A new production of Counter Offence underlines its relevance nearly 30 years later

Rahul Varma’s play first sparked a conversation about racism, violence against women and the biased justice system back in 1996.

When Rahul Varma’s play Counter Offence premiered in 1996, it sparked a conversation about racism, violence against women and how these things collide with a biased justice system.

Presented by Teesri Duniya Theatre, Counter Offence returns to the stage this month, bringing with it a message that’s just as timely now as it was almost 30 years ago. After all, Quebec saw 14 femicides in 2022, an alarming rise that has carried over into 2023. A report released last month by Tracking (In)Justice Project shows that police-involved deaths are on the rise in Canada, with Black and Indigenous peoples overrepresented. 

“I wish this play could have been declared as irrelevant because the problems no longer existed. Unfortunately, they do,” says Varma, who’s also the Artistic Director of Teesri Duniya Theatre. “The significance of this play, sadly, still is there.” 

The play centres on the relationship between Shazia (Amanda Silveira), a first-generation Quebecer with traditional South Asian Muslim parents, and her husband Shapoor (Arash Ebrahimi) of Iran. The authorities become involved when Shapoor is arrested on domestic violence charges, bringing their prejudices with them, as well as community workers with their judgment clouded by their own agendas and experiences. When fatal tragedy strikes, characters and audience members alike are left wondering where to find the line between right and wrong, truth and intolerance.

“The story is of violence and race. Violence against women must end. Racial profiling must also end. What do we do when the two come into conflict with each other?” Varma explains. 

The events take place under the shadow of the fallout of the 1995 referendum on Quebec sovereignty, with then-Quebec premier Jacques Parizeau’s comment on “the ethnic vote” still reverberating across the province, escalating tensions and leaving marginalized communities with a heightened fear of discrimination.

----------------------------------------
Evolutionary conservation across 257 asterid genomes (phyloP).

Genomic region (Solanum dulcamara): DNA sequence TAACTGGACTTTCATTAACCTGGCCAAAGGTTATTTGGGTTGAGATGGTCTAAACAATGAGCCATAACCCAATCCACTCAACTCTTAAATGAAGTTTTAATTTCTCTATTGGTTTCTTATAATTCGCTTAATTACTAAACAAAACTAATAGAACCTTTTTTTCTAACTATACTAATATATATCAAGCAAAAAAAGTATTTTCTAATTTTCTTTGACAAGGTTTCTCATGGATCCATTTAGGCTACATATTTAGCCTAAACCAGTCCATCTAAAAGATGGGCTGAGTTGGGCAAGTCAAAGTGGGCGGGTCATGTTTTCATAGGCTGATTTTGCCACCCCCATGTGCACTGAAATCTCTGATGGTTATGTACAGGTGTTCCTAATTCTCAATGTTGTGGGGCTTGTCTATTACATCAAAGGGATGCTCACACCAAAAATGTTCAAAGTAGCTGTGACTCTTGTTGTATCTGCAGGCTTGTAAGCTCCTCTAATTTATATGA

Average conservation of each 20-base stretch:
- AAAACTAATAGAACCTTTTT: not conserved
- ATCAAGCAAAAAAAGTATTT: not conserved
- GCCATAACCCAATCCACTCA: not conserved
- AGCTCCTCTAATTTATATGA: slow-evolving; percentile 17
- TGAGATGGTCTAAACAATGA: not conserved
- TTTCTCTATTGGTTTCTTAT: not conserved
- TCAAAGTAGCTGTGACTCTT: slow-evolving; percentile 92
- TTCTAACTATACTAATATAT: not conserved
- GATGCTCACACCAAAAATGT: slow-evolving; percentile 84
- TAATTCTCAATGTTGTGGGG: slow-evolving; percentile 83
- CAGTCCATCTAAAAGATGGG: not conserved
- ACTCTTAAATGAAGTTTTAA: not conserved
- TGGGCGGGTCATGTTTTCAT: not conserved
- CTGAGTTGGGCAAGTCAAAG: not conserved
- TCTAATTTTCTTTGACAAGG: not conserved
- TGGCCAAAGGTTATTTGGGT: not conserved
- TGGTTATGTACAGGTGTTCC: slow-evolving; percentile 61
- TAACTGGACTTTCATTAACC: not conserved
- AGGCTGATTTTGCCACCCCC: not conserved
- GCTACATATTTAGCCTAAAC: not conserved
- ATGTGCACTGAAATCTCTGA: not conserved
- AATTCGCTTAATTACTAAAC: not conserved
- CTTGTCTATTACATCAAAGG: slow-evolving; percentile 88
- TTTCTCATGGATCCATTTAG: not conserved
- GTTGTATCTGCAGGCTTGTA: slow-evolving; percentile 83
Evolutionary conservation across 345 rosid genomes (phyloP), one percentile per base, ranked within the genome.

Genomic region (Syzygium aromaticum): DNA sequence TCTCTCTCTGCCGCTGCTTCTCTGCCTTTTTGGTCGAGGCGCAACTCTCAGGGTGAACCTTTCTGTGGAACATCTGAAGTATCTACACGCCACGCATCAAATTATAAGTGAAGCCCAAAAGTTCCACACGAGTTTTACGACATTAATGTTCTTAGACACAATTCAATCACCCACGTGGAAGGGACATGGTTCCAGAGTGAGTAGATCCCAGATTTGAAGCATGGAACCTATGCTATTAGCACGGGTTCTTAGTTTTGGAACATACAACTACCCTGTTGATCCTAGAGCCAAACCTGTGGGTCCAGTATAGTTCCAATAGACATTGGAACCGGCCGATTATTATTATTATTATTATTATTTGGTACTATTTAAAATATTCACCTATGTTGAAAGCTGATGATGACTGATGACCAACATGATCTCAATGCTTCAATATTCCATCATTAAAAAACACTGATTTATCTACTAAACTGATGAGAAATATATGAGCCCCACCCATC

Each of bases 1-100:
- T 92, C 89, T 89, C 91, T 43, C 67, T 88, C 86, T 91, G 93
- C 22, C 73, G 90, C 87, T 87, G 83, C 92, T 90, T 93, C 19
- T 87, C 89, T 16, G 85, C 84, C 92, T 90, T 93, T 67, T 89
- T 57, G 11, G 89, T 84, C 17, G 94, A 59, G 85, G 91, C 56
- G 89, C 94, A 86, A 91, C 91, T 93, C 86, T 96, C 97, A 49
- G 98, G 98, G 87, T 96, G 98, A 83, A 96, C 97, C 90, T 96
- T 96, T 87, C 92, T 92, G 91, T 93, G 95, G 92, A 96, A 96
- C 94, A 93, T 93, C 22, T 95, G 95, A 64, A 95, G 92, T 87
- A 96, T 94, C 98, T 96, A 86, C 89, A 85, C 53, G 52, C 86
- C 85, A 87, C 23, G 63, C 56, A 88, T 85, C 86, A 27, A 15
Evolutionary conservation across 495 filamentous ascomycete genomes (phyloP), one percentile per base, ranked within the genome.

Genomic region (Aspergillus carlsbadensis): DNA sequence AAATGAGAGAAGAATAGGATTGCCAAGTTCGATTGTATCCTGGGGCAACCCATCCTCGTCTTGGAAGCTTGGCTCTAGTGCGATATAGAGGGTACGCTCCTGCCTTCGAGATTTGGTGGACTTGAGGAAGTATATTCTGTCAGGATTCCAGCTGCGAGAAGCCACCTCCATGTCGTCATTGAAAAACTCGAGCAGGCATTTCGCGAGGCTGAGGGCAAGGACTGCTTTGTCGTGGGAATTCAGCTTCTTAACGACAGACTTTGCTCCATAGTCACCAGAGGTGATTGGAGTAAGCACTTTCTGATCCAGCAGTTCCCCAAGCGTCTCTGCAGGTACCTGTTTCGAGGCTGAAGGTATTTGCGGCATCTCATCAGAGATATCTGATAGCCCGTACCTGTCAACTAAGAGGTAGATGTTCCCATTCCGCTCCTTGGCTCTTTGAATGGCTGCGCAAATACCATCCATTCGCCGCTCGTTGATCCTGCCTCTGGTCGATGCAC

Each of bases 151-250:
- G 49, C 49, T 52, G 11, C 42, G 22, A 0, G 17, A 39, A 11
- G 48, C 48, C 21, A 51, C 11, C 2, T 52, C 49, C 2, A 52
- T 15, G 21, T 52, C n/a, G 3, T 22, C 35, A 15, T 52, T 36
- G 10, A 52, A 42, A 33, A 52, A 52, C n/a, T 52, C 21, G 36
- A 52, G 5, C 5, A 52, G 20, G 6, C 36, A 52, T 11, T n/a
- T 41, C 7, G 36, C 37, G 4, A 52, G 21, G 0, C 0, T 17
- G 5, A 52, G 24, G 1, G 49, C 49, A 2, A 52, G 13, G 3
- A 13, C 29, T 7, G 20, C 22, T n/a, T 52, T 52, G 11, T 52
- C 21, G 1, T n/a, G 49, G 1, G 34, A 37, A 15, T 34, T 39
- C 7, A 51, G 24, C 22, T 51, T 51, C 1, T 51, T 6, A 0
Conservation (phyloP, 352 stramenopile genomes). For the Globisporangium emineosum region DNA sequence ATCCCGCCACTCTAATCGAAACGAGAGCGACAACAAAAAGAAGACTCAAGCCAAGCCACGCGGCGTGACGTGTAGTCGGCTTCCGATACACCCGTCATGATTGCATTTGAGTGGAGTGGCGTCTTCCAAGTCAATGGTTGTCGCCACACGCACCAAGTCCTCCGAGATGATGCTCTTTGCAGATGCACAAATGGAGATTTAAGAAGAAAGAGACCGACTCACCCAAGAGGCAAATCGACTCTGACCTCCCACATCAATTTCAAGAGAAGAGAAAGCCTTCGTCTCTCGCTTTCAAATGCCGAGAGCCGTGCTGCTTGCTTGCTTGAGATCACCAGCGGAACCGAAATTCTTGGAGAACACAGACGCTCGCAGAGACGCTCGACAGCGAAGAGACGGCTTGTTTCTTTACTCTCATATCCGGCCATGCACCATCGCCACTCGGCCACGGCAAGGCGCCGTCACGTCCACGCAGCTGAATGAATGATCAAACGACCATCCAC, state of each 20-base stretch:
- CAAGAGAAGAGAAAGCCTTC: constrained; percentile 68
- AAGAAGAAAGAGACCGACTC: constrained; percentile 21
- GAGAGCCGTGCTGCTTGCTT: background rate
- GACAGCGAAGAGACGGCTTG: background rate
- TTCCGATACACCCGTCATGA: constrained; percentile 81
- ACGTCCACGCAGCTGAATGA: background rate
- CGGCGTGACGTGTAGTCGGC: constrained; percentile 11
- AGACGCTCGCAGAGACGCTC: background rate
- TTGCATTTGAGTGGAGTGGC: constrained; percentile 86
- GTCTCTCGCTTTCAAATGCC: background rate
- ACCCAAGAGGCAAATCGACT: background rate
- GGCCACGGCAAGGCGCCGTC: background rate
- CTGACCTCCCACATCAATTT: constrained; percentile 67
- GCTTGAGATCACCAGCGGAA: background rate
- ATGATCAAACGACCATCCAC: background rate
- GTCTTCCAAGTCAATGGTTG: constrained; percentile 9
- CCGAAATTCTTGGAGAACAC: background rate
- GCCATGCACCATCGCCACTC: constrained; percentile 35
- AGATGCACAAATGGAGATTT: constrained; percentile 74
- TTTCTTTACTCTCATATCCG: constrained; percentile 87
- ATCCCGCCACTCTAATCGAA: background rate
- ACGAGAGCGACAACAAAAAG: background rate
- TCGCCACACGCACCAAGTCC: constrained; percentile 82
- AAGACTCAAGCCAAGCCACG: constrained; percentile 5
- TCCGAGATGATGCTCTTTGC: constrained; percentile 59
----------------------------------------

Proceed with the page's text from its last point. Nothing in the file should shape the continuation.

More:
Director Murdoch Schon decided to retain the mid-’90s setting of Counter Offence, thus highlighting the persisting similarities in the discourse years later. To do so, they pulled from four different versions of the script, which was revisited in 2020 when COVID stopped the production in its tracks, and again in 2022 before Schon came on.

“Identity politics were fraught in the ’90s, just like they are now,” Schon says. “Has the conversation about justice changed since then? How has it changed? That’s the issue the play is getting at.”

Immigration and the safety or lack of safety it provides to an immigrant are considered in the play, too. Shapoor is dealing with the difficulties of an irregular immigration status — to what extent does the stress of that inform his actions? Irregular border crossing has returned to dominate the Quebec news cycle in recent weeks via Roxham Road, bringing an added layer of real-world pertinence to the story told in Counter Offence

The Teesri Duniya production of Counter Offence is at the Segal Centre March 15–April 2.

“All art imitates life imitates art imitates life,” Schon remarks about the ongoing parallels between the themes of the play and current events. “Artists are trained to reflect on reality through their practice, so it’s par for the course to work with it. But it is hard.”

“I also wanted to make the story more intercultural because our streets are very intercultural,” Varma says. “When stories are told from a very monochromatic and monocultural point of view, they do not become universal.”

The cast hails from around the world, and to facilitate the discussions around the portrayal of the various cultures represented in the piece, the production worked with intercultural dramaturge Eric Holmes. 

“The cast is naturally diverse,” Varma explains. “It’s not because somebody had to tick a box to show those characters. And you’re going to see some actors that usually don’t get to be seen because we don’t write for them.”

“We’ve managed to get eight different people in the room at the same time, which very rarely happens in Canadian theatre,” says Schon. They added that they are thankful for the cast’s willingness to embark on an extensive exploration phase, to find movements to bring further meaning to the text beyond the stage directions.

The Sunday matinee performances of Counter Offence will end with talkback sessions, featuring a panel of experts to talk about the issues of violence against women, racism and discrimination in the justice system.

“It feels like really vital work,” says Schon. “We’re aware of the gravity of it in the room.” ■

Counter Offence is on at the Segal Centre (5170 Côte-Ste-Catherine) from March 15 to April 2.

This article was originally published in the March 2023 issue of Cult MTL.

For more Montreal arts coverage, please visit the Arts & Life section.